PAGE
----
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Gov. Tony Knowles introduced a bill today to raise the state minimum wage and tie future increases to inflation.
The measure would raise the minimum wage from $5.65 to $6.40 on Oct. 1 and to $7.15 a year later, adjusting annually to match inflation.
A state survey in late 1998 showed about 14,000 working Alaskans earned between $5.65 and $6.74 an hour. The largest portion, 32 percent, worked in restaurants and bars, and about 9 percent worked in amusement and recreation services.
Echoing his State of the State speech to lawmakers last week, Knowles said Alaska's minimum wage is the lowest on the West Coast.
"A single Alaskan parent working year-round at a minimum wage earns $11,752 a year. That's poverty-level wages," Knowles said at a news conference today.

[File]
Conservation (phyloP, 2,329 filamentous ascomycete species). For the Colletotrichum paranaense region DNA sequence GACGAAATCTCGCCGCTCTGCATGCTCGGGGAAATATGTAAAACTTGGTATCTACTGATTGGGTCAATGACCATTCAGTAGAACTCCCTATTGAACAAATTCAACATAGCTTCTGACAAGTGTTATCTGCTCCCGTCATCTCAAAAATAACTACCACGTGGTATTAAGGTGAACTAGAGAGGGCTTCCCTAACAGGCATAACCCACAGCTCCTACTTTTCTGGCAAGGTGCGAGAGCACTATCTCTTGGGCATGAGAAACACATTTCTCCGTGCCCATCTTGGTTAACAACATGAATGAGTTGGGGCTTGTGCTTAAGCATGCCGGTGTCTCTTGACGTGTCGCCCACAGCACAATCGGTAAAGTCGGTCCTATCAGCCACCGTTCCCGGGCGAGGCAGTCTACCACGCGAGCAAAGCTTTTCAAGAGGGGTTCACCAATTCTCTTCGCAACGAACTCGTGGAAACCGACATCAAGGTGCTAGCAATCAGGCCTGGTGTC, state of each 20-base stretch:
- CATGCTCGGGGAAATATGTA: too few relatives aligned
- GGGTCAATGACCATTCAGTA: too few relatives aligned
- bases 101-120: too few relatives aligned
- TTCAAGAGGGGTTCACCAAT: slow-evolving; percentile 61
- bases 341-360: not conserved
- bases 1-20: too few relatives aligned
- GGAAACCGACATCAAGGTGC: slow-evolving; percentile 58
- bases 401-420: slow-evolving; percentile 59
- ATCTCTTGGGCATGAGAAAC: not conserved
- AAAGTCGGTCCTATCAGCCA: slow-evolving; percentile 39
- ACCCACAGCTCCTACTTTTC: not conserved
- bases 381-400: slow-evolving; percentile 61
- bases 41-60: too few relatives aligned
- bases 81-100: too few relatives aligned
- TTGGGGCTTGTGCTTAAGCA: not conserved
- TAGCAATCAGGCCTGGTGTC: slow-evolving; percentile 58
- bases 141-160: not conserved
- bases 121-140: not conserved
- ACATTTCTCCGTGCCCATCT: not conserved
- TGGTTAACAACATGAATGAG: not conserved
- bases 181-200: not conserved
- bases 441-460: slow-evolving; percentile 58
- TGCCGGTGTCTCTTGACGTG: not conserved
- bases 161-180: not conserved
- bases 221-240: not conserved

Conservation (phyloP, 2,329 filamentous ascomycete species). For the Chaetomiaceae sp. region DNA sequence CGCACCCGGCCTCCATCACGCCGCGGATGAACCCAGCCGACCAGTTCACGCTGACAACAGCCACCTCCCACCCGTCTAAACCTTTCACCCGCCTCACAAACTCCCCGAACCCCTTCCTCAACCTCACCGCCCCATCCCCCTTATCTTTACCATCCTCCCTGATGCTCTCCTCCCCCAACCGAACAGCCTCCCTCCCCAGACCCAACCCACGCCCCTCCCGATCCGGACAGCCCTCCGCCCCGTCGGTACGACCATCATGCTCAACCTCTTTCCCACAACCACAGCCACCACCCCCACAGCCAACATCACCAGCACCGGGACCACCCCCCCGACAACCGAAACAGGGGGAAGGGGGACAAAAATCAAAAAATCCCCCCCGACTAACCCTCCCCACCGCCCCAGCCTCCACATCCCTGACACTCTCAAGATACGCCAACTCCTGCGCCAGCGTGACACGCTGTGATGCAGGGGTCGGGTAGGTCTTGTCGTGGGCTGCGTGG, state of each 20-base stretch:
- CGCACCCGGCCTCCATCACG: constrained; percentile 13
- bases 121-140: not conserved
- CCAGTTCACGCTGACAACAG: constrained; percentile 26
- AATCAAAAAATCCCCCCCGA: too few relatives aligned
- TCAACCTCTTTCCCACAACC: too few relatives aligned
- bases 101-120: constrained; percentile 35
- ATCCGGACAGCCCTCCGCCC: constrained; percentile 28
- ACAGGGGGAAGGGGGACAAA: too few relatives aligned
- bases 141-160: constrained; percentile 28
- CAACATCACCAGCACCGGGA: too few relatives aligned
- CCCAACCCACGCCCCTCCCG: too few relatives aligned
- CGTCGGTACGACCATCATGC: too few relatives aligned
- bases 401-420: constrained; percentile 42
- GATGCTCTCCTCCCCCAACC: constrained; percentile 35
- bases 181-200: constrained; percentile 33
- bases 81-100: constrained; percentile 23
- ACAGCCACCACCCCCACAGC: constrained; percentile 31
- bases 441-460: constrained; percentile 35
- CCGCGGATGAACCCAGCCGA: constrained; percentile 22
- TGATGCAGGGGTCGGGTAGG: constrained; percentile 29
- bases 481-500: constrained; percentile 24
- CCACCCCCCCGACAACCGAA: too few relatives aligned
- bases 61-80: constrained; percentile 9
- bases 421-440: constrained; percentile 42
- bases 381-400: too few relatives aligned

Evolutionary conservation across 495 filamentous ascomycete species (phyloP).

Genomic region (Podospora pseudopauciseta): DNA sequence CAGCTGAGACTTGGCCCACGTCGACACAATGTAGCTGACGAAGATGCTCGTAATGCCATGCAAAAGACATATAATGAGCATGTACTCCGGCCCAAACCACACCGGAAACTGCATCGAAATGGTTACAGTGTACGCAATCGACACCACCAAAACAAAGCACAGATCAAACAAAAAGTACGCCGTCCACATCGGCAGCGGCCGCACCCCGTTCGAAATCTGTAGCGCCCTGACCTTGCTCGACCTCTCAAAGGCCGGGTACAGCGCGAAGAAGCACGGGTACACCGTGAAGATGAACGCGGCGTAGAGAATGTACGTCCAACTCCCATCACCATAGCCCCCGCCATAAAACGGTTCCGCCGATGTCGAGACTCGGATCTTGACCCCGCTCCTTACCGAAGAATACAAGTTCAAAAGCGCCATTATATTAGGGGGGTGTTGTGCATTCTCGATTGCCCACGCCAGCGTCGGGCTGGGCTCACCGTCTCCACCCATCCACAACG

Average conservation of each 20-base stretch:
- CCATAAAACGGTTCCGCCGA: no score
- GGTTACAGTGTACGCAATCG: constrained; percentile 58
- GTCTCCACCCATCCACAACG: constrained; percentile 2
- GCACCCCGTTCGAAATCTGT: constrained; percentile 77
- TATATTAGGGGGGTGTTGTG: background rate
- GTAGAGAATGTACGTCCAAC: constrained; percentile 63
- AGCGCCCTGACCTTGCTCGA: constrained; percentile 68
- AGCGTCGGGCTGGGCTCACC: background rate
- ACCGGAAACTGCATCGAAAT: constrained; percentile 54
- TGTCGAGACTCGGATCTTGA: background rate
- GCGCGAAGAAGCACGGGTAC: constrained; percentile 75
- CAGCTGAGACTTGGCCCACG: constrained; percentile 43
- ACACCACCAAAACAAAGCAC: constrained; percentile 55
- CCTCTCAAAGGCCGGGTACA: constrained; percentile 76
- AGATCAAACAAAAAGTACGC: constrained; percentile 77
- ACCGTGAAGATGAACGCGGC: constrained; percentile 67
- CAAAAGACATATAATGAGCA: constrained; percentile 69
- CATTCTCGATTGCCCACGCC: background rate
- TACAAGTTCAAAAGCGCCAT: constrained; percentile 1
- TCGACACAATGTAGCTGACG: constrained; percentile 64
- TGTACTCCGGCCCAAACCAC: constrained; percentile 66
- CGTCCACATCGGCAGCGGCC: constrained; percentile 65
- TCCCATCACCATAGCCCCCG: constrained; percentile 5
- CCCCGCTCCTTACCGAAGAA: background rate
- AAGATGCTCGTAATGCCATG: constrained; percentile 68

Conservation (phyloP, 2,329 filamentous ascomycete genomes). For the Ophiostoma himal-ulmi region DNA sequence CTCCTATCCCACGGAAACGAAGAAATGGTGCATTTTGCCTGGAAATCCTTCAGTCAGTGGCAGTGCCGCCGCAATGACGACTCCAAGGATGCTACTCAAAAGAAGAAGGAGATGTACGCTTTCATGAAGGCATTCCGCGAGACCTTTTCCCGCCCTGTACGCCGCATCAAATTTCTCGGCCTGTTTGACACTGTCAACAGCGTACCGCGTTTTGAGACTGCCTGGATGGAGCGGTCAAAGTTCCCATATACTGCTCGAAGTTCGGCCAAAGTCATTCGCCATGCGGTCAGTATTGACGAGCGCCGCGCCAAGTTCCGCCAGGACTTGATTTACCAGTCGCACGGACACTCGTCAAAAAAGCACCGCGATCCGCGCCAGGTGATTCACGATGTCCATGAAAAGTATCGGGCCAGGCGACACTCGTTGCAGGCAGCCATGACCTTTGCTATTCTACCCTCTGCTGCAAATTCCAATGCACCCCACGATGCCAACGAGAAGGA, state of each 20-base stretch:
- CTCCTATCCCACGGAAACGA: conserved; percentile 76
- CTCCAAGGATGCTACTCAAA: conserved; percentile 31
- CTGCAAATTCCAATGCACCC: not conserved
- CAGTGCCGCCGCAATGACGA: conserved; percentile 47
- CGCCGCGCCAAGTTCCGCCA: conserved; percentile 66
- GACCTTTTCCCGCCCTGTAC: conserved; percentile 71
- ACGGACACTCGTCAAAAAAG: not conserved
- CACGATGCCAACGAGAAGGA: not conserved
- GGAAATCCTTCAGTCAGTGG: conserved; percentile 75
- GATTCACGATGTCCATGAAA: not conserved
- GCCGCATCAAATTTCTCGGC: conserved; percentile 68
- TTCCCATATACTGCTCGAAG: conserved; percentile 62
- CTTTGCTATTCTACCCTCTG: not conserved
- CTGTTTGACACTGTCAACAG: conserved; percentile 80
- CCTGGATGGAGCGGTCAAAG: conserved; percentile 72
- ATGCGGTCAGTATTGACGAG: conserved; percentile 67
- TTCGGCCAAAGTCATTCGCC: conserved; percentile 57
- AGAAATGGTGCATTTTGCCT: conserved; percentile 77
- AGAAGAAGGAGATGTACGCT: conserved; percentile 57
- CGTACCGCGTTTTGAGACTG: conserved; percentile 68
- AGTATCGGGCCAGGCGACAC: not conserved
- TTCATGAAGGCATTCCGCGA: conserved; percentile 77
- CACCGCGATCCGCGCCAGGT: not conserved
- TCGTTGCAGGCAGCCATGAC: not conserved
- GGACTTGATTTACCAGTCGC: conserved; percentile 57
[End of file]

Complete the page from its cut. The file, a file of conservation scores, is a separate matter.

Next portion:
The bill is similar to one introduced by Rep. Pete Kott, an Eagle River Republican. Kott's bill would raise the minimum wage to $6.40 next year and to $6.90 in 2003, although he may amend the bill so wages increase to $7.15 in 2003, he said. Kott's bill would not tie the minimum wage to inflation, but he said he also may add that provision.
The president of the Alaska State Chamber of Commerce has said members are still reviewing the proposals, but doubted the group would support tying the minimum wage to inflation.
Labor Commission Ed Flanagan said the impact on businesses would be minimal in terms of hourly wages.
"At the projected inflation rate, we're talking literally 10 or 12 cents a year increase," Flanagan said.
State union representative Jim Sampson said the AFL-CIO did a survey a couple years ago that showed nearly 80 percent of Alaskans polled supported raising the minimum wage. The union did the statewide poll as part of an effort to put an initiative on the 2000 ballot to raise the minimum wage to $6.50.
"It enjoyed public support in every geographical region of the state. It enjoyed overwhelming support by region, age, gender and irregardless of political party," Sampson said.
The initiative petition failed because the sponsors did not collect enough signatures by deadline, Sampson said.